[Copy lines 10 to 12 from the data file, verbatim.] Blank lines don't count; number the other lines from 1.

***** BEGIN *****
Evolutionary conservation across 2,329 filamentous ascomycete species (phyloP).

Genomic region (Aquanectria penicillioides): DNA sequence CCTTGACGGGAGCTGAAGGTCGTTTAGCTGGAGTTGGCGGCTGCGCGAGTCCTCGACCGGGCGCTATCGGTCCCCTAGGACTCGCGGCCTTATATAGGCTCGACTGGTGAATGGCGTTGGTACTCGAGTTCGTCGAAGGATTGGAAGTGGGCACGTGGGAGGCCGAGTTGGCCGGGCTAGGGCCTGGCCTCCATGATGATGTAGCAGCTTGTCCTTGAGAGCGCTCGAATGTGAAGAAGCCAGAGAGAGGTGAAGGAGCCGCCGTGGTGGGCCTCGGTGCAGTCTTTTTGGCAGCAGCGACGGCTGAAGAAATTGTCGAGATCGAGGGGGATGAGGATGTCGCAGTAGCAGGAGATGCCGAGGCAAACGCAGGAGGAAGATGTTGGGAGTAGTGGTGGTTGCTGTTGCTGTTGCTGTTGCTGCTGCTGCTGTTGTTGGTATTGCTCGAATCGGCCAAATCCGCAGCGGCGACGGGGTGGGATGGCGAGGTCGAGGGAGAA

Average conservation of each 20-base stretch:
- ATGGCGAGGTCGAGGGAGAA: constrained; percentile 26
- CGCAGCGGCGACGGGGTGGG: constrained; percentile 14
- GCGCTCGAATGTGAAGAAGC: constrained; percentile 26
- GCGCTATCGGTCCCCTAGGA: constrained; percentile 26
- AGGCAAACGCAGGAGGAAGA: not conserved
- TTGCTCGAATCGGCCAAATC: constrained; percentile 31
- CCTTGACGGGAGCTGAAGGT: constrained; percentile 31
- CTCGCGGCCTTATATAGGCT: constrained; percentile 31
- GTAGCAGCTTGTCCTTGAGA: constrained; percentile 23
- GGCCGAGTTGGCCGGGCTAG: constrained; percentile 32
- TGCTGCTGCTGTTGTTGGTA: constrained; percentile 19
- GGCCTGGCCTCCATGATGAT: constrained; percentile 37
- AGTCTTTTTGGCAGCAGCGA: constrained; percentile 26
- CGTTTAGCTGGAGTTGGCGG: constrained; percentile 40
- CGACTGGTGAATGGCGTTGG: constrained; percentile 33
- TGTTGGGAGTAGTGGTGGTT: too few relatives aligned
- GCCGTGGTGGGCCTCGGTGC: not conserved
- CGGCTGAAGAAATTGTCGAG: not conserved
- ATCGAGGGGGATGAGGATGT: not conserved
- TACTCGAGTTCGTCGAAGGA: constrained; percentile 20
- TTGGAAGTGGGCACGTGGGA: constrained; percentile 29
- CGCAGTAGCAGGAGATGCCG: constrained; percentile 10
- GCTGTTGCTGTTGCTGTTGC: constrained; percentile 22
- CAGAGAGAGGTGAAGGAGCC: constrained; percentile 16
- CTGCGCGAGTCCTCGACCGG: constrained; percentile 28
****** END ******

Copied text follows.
- CCTTGACGGGAGCTGAAGGT: constrained; percentile 31
- CTCGCGGCCTTATATAGGCT: constrained; percentile 31
- GTAGCAGCTTGTCCTTGAGA: constrained; percentile 23